The resolution is a call for review, not directly a call for revocation of the GSP- Plus status, which would be the prerogative of the European Commission, the executive branch of the European Union. Taking note of the political signal from the European Parliament, the EU has continued its engagement with the government of Pakistan regarding the implementation of the 27 international conventions under the current GSP- Plus system.

“The monitoring process is ongoing with reinforced scrutiny. The EU is in regular contact with the Government of Pakistan to discuss the progress, and the lack thereof, regarding the implementation of the relevant conventions. No decision has been taken yet on status as it depends on on-going analysis of progress. Pakistan will continue enjoying the trade benefits of GSP- Plus as long as there isn’t any decision for suspension or revocation,” says Androulla Kaminara, the EU Ambassador to Pakistan.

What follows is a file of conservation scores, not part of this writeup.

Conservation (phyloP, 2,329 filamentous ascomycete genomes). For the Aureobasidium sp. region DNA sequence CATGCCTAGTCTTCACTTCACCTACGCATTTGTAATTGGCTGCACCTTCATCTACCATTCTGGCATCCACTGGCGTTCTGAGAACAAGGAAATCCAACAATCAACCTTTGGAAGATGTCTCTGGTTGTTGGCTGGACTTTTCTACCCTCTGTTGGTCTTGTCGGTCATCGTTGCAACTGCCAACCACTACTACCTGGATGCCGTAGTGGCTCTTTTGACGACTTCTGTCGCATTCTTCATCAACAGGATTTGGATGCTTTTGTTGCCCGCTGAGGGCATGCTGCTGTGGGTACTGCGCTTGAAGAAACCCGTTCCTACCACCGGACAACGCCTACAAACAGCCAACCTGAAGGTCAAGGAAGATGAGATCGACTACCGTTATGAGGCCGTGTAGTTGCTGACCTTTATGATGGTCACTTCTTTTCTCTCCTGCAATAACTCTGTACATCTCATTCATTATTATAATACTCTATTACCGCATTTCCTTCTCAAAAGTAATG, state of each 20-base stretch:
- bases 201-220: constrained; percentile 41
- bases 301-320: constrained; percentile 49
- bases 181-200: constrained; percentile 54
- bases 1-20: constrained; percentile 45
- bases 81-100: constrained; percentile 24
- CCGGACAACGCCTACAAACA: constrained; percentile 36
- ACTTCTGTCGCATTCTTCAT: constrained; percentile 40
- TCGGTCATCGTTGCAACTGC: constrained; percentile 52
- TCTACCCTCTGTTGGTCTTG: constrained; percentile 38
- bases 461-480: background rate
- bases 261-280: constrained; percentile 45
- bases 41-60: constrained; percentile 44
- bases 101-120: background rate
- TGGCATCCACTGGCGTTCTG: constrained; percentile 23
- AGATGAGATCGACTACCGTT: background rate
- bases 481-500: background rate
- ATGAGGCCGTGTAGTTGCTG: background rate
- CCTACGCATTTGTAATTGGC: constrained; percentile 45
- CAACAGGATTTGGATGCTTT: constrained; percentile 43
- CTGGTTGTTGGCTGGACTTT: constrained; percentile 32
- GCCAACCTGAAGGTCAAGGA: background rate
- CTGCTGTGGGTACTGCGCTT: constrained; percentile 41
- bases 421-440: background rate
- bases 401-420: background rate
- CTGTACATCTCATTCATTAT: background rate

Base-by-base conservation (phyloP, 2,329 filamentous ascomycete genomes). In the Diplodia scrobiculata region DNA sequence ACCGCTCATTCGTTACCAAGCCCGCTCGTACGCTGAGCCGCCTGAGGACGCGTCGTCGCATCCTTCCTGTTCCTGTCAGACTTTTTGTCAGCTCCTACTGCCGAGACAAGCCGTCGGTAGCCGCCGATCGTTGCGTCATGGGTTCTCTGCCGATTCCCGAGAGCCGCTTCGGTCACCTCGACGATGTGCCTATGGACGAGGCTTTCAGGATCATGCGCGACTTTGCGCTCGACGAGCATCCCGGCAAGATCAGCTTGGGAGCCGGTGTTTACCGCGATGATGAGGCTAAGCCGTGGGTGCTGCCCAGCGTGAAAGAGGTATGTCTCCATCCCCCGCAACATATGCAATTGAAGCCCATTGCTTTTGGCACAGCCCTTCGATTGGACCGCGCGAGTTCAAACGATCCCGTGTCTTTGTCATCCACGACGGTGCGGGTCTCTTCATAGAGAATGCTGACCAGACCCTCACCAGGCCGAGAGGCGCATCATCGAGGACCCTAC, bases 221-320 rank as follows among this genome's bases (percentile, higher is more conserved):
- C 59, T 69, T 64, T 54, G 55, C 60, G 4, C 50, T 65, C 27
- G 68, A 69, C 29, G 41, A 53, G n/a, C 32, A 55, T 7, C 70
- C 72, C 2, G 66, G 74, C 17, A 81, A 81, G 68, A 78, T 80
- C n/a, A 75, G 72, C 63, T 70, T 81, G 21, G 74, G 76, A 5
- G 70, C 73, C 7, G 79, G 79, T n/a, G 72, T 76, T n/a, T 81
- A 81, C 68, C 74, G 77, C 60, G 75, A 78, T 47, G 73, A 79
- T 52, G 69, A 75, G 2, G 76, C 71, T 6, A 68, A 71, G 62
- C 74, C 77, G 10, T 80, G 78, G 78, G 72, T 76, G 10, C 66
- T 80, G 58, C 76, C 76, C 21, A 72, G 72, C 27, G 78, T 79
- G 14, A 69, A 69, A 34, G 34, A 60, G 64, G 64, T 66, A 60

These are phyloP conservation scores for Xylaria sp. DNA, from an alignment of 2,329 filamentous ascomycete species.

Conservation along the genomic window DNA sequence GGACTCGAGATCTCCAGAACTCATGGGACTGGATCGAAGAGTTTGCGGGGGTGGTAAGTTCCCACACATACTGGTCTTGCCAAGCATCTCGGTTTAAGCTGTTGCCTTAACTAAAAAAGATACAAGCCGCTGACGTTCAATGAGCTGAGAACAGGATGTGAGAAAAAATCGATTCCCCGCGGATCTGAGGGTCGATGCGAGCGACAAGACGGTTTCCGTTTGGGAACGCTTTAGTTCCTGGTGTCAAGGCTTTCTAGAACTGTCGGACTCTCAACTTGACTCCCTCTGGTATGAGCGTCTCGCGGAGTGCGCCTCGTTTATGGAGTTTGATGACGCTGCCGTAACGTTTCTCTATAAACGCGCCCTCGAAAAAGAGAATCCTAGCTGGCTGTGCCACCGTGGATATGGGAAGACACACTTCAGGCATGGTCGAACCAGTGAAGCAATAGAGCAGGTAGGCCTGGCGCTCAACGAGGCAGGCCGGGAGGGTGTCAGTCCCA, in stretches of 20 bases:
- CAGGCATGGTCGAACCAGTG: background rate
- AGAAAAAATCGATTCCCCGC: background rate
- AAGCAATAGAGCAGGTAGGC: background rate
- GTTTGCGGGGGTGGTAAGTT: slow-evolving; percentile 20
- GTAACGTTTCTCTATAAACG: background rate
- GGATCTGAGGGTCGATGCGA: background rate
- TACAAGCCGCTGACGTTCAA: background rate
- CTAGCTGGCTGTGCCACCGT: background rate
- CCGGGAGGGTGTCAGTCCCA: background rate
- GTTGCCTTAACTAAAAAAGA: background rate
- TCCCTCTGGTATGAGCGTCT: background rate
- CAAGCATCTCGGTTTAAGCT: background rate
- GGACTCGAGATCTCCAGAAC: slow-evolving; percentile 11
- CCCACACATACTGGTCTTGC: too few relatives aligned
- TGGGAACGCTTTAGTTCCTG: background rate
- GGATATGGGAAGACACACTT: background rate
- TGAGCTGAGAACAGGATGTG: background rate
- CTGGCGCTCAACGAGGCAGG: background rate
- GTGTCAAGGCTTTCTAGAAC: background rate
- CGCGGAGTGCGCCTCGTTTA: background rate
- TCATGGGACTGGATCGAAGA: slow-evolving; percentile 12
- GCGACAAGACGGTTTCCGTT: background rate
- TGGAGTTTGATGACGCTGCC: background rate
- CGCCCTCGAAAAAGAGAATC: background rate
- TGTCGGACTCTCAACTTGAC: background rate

To another query about incorporation of seven more conventions for making countries eligible to apply for next GSP-Plus status for 2024 to 2033, the spokesperson says that on September 22, the European Commission put forward a proposal for a new regulation (equivalent to a law) for 2024-2033. The proposal will now be analysed, discussed and revised by the European Parliament and the Council (which comprises the EU member states). The final new regulation is planned to be agreed upon in 2022, sufficiently ahead of the expiry of the current regulation.

The EC proposal updates one convention (Paris Agreement replacing the Kyoto Protocol) and adds five international conventions. That means if the EP and Council agree, the new GSP- Plus system would have 32 conventions in total.